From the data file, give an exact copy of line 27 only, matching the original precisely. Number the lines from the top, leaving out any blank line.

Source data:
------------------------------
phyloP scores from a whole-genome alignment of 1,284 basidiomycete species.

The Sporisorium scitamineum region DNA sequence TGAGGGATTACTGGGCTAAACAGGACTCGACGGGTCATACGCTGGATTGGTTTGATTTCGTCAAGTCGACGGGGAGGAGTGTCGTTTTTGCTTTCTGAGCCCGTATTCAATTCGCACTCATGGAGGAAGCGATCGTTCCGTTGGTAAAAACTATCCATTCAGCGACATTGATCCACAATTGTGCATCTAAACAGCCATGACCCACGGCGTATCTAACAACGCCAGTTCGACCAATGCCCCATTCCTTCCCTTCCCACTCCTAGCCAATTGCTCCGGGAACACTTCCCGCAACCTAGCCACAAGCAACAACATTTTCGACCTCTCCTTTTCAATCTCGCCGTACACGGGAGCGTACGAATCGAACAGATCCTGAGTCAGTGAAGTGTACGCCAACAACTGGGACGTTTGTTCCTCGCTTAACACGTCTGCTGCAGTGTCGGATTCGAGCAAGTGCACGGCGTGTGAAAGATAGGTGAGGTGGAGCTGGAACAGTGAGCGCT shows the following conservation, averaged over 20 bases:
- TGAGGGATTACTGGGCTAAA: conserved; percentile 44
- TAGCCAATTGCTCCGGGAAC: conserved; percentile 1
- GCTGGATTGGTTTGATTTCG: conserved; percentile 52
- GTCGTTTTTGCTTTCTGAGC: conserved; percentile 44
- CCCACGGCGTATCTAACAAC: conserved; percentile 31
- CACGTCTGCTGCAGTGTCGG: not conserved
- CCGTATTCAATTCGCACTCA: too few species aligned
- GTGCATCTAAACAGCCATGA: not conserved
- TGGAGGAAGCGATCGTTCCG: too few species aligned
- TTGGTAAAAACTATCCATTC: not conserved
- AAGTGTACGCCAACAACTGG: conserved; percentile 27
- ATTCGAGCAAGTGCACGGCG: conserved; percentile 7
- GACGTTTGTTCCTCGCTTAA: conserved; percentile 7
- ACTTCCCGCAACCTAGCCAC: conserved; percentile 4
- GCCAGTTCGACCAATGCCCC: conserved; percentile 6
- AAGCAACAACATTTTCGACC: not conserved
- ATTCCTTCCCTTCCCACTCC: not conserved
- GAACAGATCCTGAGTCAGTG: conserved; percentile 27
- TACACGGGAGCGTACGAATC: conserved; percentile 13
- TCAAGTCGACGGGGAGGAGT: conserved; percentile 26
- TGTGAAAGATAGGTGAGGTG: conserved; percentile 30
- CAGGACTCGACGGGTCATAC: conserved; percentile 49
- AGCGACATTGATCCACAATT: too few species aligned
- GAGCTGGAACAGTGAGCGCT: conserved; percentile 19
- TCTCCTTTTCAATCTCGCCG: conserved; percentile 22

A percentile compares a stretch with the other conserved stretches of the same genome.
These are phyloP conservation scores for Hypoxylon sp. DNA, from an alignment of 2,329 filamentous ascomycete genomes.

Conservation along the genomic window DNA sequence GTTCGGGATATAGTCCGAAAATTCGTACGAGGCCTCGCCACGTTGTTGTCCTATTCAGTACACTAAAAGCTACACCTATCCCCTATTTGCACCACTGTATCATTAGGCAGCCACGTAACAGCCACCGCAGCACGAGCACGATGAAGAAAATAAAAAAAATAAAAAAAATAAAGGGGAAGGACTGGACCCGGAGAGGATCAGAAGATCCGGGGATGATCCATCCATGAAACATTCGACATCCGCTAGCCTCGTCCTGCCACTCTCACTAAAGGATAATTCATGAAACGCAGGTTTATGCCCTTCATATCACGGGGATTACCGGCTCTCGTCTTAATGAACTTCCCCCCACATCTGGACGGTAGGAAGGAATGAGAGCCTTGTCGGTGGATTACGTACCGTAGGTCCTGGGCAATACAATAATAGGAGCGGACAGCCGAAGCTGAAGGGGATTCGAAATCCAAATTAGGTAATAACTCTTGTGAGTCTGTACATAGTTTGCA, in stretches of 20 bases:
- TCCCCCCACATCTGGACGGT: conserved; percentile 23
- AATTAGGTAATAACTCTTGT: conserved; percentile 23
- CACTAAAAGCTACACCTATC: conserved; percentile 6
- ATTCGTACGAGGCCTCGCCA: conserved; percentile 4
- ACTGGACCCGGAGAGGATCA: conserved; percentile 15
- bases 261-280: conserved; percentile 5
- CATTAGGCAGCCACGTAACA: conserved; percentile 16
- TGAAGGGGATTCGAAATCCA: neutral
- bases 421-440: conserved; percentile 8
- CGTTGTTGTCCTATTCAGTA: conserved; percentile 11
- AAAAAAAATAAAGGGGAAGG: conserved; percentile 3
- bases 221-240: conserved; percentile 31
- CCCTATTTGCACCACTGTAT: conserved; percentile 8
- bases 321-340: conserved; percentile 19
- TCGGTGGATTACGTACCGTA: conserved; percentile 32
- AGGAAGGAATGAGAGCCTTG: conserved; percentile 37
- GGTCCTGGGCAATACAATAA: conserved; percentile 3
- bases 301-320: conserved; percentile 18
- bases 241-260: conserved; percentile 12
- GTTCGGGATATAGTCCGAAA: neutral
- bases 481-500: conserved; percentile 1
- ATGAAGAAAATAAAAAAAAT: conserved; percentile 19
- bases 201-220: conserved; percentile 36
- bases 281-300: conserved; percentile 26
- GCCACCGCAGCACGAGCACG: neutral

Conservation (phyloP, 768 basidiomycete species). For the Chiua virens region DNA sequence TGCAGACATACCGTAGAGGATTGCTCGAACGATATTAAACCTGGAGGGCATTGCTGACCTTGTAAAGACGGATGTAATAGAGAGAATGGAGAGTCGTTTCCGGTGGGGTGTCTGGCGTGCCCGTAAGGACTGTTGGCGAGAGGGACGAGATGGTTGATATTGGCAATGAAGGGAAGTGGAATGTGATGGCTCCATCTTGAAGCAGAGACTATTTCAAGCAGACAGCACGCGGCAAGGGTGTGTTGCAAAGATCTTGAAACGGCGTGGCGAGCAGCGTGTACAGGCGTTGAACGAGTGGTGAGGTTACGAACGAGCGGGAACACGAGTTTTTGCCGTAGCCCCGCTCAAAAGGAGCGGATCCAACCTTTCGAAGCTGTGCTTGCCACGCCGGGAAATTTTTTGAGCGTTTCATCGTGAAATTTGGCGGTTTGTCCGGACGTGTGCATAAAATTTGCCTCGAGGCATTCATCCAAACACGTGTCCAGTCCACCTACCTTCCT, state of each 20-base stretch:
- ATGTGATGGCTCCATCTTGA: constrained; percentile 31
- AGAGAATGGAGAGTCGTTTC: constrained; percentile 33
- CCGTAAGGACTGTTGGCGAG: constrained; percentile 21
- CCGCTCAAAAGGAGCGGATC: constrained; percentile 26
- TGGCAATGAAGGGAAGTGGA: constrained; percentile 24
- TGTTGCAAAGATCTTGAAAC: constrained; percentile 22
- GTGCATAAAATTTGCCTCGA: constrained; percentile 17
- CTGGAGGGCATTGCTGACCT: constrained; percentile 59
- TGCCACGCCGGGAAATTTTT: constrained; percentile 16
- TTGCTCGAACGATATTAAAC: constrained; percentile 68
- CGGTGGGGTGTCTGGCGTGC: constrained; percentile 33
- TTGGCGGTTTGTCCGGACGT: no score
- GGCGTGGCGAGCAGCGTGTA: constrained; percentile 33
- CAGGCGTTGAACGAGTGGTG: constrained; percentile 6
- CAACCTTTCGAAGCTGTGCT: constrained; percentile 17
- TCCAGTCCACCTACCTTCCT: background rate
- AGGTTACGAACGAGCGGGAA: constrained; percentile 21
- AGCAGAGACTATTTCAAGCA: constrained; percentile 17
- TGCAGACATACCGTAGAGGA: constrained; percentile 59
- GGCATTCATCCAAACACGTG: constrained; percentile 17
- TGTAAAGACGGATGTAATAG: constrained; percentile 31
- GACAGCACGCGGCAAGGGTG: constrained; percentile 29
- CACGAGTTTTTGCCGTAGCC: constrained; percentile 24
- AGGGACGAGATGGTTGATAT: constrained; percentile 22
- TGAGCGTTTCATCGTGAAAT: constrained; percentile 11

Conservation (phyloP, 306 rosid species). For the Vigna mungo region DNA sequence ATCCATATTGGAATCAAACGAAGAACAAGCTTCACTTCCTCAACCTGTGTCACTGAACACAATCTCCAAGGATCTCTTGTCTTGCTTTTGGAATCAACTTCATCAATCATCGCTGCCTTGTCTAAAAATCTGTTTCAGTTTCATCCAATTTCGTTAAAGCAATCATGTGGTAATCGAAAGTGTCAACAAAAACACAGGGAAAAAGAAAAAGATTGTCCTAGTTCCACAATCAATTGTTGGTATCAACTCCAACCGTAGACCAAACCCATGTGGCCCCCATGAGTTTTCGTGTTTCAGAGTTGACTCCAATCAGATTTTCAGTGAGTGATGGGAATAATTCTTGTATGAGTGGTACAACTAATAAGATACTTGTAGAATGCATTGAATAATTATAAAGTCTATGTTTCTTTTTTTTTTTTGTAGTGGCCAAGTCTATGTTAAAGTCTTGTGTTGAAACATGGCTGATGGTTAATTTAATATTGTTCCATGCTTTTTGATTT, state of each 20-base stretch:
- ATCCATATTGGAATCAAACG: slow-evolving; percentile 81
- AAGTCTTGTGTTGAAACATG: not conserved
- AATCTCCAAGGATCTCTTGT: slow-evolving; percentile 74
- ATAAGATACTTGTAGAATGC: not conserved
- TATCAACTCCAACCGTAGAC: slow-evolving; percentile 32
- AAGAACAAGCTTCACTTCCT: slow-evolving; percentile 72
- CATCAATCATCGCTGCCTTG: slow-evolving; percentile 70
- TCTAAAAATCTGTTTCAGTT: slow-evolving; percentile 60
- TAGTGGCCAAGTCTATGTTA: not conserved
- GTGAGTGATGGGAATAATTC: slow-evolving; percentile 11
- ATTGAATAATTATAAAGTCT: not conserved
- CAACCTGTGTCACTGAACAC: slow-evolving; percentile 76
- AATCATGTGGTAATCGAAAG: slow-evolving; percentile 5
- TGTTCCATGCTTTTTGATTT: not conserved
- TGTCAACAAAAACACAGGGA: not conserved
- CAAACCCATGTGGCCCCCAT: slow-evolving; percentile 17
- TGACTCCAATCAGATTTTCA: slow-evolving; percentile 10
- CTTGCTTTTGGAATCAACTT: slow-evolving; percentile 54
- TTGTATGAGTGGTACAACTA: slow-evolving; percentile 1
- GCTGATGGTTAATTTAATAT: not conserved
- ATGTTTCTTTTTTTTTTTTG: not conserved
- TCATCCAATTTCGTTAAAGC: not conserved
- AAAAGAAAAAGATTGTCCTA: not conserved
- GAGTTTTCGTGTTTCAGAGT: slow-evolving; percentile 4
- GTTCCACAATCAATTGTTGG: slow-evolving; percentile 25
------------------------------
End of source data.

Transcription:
- TCTCCTTTTCAATCTCGCCG: conserved; percentile 22